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5.2: Hula

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    Hawai‘i, the fiftieth state of the United States, is an island chain in the Pacific Ocean with hundreds of islands, atolls, and reefs. Only eight of these islands are inhabited today, but the chain continues to grow with volcanic activity on the “Big Island” of Hawai‘i as well as faults under sea level. Hawai‘i is the northernmost island in a geocultural grouping of islands in the Pacific called Polynesia. The map below shows Hawai‘i to the north, New Zealand (Aotearoa) to the southwest, and Easter Island (Rapa Nui) to the southeast. The people living in Polynesia are all related in cultural and ethnolinguistic terms. The first settlers to Hawai‘i came from the Marquesas Islands around 300CE and later from settlers from the Tahitian Islands around 1000CE, bringing Polynesian mythos, foodstuffs, agriculture, and culture.Map of Oceania

    Oceania UN Geoscheme” is licensed under CC BY-SA 3.0

    The islands were unified by King Kamehameha I in 1795. The Hawaiian kingdom lasted until 1893 when its queen was overthrown by American businessmen and later given statehood by the United States. Today Hawai‘i is a multicultural place with a long history of immigrants coming to the islands. This cultural melting pot has musics that are heavily influenced by American, Japanese, Chinese, Filipino, Portuguese, and of course Native Hawaiian cultures. For this section, we will deal mainly with the dance of Native Hawaiians called hula and the music that is tied to the tradition.

    Some definitions:

    • HULA – traditional dance of Native Hawaiians
    • MELE OLI – solo chant with no instrumental accompaniment
    • MELE HULA – chant for dance often with percussive instruments as accompaniment
    • KAHIKO – pre-colonial style hula
    • ‘AUANA – post-colonial style hula

    Hawaiian dance, music, and chant are passed down via oral traditions. This type of transmission passes on knowledge from one generation to the next through spoken words and physical action rather than through written means of communication. This allows for a continuous line of information from a teacher to their pupils. When the pupil masters the material and gains the right to teach, the tradition is passed on again.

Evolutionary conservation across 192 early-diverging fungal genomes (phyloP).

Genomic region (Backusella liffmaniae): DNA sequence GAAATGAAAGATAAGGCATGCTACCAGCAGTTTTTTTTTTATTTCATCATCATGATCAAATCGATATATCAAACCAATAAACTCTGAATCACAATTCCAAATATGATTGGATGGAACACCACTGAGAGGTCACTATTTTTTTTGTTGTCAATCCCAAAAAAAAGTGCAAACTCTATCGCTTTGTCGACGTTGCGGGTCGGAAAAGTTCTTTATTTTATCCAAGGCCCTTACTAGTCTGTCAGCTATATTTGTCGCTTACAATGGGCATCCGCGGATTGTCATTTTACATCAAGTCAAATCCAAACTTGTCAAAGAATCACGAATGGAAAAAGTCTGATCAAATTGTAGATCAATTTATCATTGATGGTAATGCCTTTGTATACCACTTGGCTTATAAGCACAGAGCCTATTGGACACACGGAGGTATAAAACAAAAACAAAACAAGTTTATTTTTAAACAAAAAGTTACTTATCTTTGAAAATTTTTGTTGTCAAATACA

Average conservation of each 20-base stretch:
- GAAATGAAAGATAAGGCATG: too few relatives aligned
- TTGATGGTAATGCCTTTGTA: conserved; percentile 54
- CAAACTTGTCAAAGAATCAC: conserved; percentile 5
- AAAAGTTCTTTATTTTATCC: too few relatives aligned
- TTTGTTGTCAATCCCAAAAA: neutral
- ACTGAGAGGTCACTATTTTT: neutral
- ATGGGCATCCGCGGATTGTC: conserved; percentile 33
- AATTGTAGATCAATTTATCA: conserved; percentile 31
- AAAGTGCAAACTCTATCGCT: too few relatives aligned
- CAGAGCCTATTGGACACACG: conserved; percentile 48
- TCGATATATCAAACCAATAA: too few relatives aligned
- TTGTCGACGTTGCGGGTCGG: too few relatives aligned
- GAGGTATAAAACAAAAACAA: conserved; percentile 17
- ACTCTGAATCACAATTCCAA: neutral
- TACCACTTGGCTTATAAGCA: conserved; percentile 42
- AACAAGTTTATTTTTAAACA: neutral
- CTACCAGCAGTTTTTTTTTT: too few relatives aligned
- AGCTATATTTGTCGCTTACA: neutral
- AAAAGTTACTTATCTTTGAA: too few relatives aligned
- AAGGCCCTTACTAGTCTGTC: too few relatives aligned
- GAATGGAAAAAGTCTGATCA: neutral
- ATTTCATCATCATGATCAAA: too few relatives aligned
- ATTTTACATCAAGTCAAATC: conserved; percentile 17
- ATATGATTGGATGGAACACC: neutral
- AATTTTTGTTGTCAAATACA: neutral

Mele are verbal chants in the Native Hawaiian language. These chants come in many forms and are used for specific occasions. For instance, a “mele pule” is specifically a chant for religious purposes whereas a “mele pana” is used to honor a place or person. The example below is a typical “mele hula” that is used for kahiko style dance, this particular mele is often used as an entrance piece for troupes to take the stage.


    Title: “Ho‘opuka I Kai Ka La I ‘Unulau” (The Sun Rises Over the Sea of ‘Unulau)
    Artist: Maiki Aiu Lake & The Kahauanu Lake Trio
    Year: 2014
    Language: Hawaiian
    Origin: Hawai‘i (United States)
    0:00-0:01 two taps on a gourd percussion instrument (ipu heke)
    0:02-0:04 recitation of the chant’s name
    0:05-0:08 rhythm and tempo set by ipu heke
    0:08 chant with continued rhythmic support from the ipu heke

    The instruments associated with kahiko style are used by both the dancers and the chanters. The dancers can use a number of different implements, mostly idiophones with a couple examples of membranophones that add sonic effects to the dance. The chanters often use gourd drums or large skinned drums made from wood and these instruments provide the driving rhythmic motion for the music.


    Ipu ©2003 Roger Vetter, courtesy of the Grinnell College Musical Instrument Collection

    IPU HEKE – double gourd percussion instrument often used by chanters for hula